Read the full story: University of Washington

    Bombarding water with X-rays can disrupt the atomic structure leading to sudden heat generation
    Laser heats water to 100,000 degrees Celsius in fraction of a second - science news in brief

    The world’s fastest water heater is here: a group of physicists managed to heat water from room temperature to 100,000 degrees Celsius in less than 75 femtoseconds. That is an incredibly short amount of time, less than 0.000 000 000 000 075 seconds. Now, how’s that for a fast service when ordering your tea? To achieve this, scientists used ultra-short pulses of X-rays generated by a laser. The X-rays displace electrons out of water molecules and in consequence, the atoms start to move violently, generating heat. In the same time, the water is transformed into plasma, similar to some plasmas found in the sun and on Jupiter. The study has both a fundamental importance and practical applications, like the development of techniques to study single molecules with X-ray lasers.

    Read the full story: Deutsches Elektronen-Synchrotron DESY
    Scientific publication: PNAS

    A 3D bioprinter could one day be used to print biological tissues on demand, for medical applications
    3D printed tissues and organs are now closer - science news in brief

    A group of UCLA researchers developed a device that can print biological tissues in three dimensions. The aim of this 3D bioprinter is to print artificial versions of real tissues to be used for surgeries and transplants. The printing is based on stereolithography (nice word, isn’t it?), a light-based process, and is controlled by a customized 3D printer. The researchers used hydrogels to create the scaffolding for the tissues. After creating several 3D structures, scientists implanted them in lab animals to check for biocompatibility. The implants were not rejected, giving hope that this method could one day be used to provide on-demand biological tissues.

    Read the full story: ScienceBriefss
    Scientific publication: Advanced Materials

    Fundamental physical values, such as the lifetime of a neutron, should not be different. But, this is what researchers observed
    Physics mystery: two different ways of measuring the neutron's life give different results - science news in brief - physics news

    Physics experiments often encounter some oddities. Such an example is the measurement of the survival time of neutrons outside an atom. When measured in two different ways, the value was different by about nine seconds. Physicists tried to understand if this difference was real or due to some experimental errors. To this end, they modified their equipment to improve the accuracy of the tests. Even so, the accuracy of the measurements was not significantly improved; however, the data suggests that the uncertainty was induced in a statistical way (not by noise). Practically speaking, it should be a matter of performing more measurements in order to reduce the uncertainty of the results.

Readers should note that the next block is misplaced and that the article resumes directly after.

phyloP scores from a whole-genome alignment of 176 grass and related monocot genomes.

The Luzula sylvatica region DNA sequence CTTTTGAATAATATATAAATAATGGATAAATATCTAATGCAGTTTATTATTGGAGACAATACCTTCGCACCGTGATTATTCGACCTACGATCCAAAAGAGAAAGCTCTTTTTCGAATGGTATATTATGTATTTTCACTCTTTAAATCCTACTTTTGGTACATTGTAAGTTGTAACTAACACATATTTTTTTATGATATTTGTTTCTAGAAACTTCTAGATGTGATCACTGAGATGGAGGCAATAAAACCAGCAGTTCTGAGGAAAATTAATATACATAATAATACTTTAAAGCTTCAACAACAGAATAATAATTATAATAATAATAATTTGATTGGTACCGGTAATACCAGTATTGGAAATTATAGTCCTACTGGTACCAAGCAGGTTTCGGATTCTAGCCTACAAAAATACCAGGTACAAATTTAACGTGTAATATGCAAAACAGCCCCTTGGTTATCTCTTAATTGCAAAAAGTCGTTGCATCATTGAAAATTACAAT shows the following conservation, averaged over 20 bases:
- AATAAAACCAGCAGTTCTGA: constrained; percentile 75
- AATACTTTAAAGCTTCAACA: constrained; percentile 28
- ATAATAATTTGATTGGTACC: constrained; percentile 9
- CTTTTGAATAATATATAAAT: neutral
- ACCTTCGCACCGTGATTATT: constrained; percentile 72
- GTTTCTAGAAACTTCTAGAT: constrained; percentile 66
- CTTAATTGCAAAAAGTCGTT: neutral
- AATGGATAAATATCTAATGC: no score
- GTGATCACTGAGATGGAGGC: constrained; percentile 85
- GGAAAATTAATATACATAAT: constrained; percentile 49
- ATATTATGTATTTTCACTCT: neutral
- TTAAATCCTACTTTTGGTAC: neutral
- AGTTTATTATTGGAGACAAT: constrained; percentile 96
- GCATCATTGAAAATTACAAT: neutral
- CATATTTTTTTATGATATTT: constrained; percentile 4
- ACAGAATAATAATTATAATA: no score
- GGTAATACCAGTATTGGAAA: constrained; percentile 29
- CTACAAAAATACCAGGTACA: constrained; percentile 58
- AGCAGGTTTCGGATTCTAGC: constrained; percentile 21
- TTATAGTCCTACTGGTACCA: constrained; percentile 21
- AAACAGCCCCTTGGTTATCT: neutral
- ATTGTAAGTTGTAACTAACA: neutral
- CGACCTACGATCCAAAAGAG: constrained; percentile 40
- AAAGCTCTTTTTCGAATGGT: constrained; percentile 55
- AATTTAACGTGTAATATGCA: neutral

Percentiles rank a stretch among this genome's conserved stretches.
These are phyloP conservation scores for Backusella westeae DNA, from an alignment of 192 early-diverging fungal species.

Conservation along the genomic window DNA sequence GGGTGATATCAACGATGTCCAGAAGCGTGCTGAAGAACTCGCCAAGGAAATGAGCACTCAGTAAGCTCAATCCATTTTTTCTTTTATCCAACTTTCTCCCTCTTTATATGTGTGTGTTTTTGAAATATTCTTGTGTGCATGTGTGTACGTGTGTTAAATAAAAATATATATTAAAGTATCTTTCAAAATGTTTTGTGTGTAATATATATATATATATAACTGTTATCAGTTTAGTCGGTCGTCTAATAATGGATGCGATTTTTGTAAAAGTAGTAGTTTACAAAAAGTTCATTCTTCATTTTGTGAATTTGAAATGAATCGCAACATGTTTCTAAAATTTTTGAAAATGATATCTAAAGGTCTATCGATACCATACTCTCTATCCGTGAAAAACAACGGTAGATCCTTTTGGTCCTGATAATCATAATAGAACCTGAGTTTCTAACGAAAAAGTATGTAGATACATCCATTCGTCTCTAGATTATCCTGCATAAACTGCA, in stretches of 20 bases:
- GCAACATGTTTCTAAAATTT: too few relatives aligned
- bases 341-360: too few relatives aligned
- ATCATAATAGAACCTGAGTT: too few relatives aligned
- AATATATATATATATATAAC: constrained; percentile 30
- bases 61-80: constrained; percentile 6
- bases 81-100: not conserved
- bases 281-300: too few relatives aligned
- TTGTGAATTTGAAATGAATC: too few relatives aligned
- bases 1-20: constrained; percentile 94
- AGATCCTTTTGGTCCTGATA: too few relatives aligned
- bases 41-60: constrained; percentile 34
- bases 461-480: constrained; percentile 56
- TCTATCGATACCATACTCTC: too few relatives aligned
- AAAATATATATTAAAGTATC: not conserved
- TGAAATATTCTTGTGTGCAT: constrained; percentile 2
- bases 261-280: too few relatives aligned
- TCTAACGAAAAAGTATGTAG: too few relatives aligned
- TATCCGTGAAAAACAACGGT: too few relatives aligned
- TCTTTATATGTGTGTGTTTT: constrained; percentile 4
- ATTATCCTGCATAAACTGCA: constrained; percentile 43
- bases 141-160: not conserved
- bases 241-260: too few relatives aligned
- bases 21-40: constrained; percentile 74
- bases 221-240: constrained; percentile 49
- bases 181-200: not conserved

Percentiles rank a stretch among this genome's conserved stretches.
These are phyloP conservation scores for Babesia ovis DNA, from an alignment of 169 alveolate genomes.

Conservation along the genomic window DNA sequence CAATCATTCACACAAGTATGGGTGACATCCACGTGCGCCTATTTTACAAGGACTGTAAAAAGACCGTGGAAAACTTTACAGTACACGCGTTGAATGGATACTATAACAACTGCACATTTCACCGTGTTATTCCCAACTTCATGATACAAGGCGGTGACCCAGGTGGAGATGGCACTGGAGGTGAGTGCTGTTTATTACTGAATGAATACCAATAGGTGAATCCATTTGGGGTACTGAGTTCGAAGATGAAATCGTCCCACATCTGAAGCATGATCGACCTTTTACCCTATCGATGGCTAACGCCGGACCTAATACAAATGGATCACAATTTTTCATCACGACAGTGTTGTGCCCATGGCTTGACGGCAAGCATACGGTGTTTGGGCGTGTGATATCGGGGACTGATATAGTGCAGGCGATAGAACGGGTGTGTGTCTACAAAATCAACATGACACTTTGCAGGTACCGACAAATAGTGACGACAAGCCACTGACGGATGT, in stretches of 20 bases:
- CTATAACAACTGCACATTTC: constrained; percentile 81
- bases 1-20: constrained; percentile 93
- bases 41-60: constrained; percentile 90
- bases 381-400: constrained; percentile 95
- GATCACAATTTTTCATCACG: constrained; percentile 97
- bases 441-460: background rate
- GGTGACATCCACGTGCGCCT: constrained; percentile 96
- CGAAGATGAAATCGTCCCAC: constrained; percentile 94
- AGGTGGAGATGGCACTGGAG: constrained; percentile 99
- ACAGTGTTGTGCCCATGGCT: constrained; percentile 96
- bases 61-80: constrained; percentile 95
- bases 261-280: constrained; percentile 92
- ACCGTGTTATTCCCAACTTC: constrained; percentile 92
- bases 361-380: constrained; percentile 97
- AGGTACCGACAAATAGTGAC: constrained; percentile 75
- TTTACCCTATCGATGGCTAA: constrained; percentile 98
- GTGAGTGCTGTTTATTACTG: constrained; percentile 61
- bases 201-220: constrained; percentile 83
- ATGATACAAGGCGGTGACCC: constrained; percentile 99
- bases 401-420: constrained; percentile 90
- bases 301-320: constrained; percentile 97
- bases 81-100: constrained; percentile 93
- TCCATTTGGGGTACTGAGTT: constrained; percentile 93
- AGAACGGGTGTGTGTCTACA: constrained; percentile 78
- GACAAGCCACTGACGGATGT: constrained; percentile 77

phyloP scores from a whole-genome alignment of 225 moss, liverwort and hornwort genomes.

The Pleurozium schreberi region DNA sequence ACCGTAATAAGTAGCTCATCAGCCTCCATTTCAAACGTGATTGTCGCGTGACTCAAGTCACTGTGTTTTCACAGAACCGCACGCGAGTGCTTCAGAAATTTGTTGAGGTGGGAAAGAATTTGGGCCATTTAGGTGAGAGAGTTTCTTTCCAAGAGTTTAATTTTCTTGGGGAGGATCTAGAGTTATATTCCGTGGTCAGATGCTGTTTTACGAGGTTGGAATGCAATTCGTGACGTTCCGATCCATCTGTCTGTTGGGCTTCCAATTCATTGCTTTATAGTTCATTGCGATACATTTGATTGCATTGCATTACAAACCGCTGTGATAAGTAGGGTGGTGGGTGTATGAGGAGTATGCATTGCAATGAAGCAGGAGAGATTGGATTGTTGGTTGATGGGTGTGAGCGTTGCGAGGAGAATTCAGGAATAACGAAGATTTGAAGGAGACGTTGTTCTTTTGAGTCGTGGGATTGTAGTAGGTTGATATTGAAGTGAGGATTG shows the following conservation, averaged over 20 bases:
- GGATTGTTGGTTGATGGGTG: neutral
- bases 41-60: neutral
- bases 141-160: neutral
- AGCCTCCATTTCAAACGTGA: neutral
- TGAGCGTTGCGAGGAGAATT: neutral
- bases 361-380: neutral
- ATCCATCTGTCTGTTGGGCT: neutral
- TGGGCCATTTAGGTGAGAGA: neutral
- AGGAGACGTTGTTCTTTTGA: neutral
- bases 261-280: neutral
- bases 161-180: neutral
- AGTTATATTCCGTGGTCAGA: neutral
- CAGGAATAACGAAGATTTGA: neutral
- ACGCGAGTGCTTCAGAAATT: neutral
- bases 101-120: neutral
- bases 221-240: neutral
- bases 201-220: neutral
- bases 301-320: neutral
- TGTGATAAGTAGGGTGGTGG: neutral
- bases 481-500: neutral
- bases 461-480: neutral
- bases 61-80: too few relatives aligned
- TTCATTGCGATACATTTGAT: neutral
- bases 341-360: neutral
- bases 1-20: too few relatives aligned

Read the full story: ArsTechnica
    Scientific publication: Science

    False news spreads like fire on Twitter and users seem to not debunk it
    Twitter users more likely to spread false news during disasters - short science articles

    While Twitter is filled with 'fake news', we expect the most active users of this platform to detect falsehood more so during public emergencies. Researchers studied four false rumours, two each from the Boston marathon and Hurricane Sandy. Unfortunately, 86-91% users spread the false news by retweeting or liking the original post and only 5-9% sought to confirm this false news. Worse only 1-9% people expressed doubt about the false news. Further, researchers found that even after Twitter and traditional media had debunked the false claims, less than 20% deleted their retweet or replaced it with a new correct tweet.

    Read the full story: University at Buffalo
    Scientific publication: Natural Hazards

    A startup is developing a system to avoid car sickness in self driving cars
    Preventing car sickness in self-driving cars - short science articles

    Self-driving cars are going to be riddled with the problem of motion sickness since ears will detect the motion of the vehicle but the eye will see that interiors of the vehicle are stationary. Now, a startup ClearMotion is trying to come up with a solution, to cancel out the movement of the car which indicates to the ear that the body is in motion. The company is using a device called the 'activalve', which is an electrohydraulic device, that is attached to the shock absorbers of all four wheels. It anticipates the road inputs to avoid the vibrations before they occur. This creates a much smoother ride and decreases the motion sickness associated with autonomous cars.

    Read the full story: MIT Technology Review
    Scientific publication: SAE international

    MRI glove could provide detailed anatomical information of the hand
    An MRI glove to look closer at the hand anatomy - short science articles

    Researchers have developed an MRI system shaped like a glove, to deliver high-quality images of the bones, tendons and ligaments moving together. This prototype MRI glove could be useful in the diagnosis of repetitive stress injuries like the carpal tunnel syndrome observed in athletes, musicians and office workers. Also, since this new system shows how different tissues work together, it could help in the construction of a more detailed atlas of the hand anatomy and thus guide surgeries with hand images in a more realistic position. It could also help in developing better prosthetics.

    Read the full story: NYU Langone